- Martin had received independent legal advice in respect of the provisions of the non-competition and non-solicitation agreements, and had entered into negotiations on an equal footing based on equal bargaining power. He acknowledged the same in the purchase agreement.
Determining that the covenants were reasonable as between Martin and ConCreate/SDF, Justice Perell turned to the public interest. On this issue, he concluded that Martin had failed to demonstrate that the covenants were unreasonable having regard to the public interest. Based on these findings, he determined the covenants to be enforceable, and dismissed Martin’s application.
While the non-competition covenants at issue in this case were entered into in the context of a commercial transaction, lessons can be taken from this case and applied to standard employment non-competes. Even in Martin v. ConCreate where the non-competition and non-solicitation covenants were entered into in the context of a sale of business (where deference to the parties was warranted), the judge thoroughly scrutinized each aspect of the non-competition covenant that was at issue in the case. Accordingly, this case provides valuable guidance for drafting non-competition covenants. In order to improve the likelihood that a non-competition covenant will be enforceable, employers should ensure that the covenant includes a defined geographic scope and discrete term. The prohibited activities should also be clearly defined in relation to the business being conducted by the employer. Above all, the covenant must be reasonable and not go beyond what is necessary to protect the employer’s legitimate business interests. If the covenant prevents the employee from doing any work following his or her termination from employment it is unlikely that a court will enforce it.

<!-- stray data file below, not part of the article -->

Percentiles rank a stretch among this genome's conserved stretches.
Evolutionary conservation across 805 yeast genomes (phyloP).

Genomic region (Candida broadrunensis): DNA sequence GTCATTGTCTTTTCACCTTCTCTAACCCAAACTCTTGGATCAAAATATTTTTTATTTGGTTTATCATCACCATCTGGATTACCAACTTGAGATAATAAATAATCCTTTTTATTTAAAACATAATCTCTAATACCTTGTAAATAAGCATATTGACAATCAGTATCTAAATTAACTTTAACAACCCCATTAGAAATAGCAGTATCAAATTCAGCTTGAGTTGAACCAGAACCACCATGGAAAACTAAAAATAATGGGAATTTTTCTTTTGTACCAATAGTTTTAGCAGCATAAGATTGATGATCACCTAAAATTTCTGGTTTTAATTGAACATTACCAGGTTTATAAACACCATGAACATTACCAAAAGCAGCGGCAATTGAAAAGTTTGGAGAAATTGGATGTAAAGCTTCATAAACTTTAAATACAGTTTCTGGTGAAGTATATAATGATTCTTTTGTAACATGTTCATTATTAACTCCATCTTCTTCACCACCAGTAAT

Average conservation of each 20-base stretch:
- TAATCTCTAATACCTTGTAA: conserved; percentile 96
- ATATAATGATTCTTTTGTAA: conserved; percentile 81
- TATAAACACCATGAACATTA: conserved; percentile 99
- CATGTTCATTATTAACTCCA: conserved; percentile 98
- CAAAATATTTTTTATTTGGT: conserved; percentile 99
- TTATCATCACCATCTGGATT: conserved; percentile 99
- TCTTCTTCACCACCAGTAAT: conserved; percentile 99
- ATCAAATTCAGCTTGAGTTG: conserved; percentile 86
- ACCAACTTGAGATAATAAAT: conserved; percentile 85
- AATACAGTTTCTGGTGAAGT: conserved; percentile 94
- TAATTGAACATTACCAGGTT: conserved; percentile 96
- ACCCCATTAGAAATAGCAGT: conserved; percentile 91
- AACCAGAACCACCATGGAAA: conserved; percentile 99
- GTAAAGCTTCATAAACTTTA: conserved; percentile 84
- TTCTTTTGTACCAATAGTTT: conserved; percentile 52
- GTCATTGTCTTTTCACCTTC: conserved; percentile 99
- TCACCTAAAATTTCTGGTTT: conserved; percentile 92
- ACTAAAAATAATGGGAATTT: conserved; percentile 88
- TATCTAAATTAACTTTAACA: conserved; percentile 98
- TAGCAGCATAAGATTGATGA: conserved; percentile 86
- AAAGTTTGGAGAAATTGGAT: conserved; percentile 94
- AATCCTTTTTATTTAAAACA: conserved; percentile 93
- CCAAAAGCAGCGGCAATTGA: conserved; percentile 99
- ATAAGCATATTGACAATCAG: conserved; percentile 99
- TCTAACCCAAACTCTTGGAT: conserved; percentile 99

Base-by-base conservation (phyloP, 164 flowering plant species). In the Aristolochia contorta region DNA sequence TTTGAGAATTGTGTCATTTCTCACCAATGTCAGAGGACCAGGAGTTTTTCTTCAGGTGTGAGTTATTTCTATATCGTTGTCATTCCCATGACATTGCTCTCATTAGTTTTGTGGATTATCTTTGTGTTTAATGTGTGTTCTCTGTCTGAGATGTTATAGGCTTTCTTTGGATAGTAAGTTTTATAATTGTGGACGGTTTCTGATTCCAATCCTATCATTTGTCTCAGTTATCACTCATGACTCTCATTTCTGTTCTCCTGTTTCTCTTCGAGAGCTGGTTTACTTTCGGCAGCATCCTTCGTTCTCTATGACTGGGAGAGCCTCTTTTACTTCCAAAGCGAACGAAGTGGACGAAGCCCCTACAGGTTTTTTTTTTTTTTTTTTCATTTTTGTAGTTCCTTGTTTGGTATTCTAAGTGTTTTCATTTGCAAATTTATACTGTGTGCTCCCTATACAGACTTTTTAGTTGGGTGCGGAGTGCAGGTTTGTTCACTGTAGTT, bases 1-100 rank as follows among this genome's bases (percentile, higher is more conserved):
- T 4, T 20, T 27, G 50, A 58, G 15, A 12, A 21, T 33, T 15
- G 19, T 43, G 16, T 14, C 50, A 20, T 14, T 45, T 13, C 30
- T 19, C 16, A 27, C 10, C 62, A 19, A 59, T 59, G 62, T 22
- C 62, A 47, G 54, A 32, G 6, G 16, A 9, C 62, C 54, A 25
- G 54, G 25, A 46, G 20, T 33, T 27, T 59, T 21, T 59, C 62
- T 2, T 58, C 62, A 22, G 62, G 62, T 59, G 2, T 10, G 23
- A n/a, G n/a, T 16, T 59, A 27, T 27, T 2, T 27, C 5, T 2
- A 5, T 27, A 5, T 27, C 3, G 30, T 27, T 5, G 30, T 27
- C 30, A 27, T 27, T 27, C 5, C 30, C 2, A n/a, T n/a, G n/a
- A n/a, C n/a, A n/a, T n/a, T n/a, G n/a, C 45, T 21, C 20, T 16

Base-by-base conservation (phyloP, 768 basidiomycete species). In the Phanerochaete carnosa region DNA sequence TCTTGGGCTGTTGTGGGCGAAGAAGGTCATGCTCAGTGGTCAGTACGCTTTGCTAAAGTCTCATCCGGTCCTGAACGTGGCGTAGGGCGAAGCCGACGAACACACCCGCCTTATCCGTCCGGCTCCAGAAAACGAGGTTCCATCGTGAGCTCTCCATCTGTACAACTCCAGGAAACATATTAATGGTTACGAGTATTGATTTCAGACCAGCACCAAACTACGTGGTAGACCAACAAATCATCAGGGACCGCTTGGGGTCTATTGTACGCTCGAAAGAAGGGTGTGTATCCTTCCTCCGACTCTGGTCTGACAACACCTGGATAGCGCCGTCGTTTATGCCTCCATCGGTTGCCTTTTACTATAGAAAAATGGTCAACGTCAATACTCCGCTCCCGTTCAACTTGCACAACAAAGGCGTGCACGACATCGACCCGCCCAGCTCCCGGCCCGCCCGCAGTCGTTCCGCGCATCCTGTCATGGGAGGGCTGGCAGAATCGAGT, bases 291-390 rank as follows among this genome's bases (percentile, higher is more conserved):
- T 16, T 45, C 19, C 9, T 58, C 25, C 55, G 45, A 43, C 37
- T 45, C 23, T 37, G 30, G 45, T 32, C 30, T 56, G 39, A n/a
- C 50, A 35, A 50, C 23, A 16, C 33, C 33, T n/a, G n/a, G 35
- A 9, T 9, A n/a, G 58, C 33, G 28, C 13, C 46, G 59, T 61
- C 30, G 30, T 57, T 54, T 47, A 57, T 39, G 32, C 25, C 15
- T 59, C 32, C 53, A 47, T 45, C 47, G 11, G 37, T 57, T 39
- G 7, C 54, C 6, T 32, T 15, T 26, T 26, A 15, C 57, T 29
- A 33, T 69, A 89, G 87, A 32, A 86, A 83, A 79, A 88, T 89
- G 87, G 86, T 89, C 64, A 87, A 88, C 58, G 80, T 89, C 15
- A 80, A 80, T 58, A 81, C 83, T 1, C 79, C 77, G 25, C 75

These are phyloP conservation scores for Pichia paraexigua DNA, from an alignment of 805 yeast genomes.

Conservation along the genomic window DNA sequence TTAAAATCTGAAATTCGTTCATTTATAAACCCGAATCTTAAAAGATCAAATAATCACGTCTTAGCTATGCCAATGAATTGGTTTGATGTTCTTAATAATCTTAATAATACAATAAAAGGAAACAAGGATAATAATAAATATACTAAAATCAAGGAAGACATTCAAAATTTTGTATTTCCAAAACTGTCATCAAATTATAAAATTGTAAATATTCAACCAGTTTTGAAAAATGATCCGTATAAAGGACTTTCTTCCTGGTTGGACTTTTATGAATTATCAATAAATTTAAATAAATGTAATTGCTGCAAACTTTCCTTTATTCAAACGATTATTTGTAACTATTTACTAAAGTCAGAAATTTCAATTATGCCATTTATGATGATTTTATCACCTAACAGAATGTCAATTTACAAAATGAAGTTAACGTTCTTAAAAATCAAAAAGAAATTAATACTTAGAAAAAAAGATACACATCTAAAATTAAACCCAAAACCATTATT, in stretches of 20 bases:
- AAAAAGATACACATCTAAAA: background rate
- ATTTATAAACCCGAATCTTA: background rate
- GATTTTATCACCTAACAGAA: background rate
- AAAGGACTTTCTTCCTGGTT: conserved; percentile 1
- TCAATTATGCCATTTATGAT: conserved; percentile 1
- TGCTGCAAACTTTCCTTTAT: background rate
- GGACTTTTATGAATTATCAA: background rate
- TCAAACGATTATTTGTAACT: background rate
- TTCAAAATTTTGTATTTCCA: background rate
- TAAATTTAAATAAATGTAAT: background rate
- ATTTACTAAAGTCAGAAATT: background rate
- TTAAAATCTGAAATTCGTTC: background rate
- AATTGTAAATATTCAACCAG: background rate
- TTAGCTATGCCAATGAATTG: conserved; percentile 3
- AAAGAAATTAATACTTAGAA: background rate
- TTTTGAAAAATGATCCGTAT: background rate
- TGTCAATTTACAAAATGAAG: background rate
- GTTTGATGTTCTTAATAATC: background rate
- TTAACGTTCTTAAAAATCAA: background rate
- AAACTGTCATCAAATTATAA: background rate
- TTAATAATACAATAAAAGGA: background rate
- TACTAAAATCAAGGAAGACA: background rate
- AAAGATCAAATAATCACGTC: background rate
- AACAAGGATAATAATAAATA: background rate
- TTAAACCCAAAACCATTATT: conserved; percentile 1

We note that, while in this case the non-competition covenant was justifiable as necessary to protect the employer’s business interests, this will not always be the case. There is other case law that suggests that a non-competition clause in an employment contract will not be enforced where a non-solicitation clause would have been sufficient (see for example Lyons v. Multari. In this case, however, the non-competition covenants were signed in connection with a sale of business and therefore they were upheld.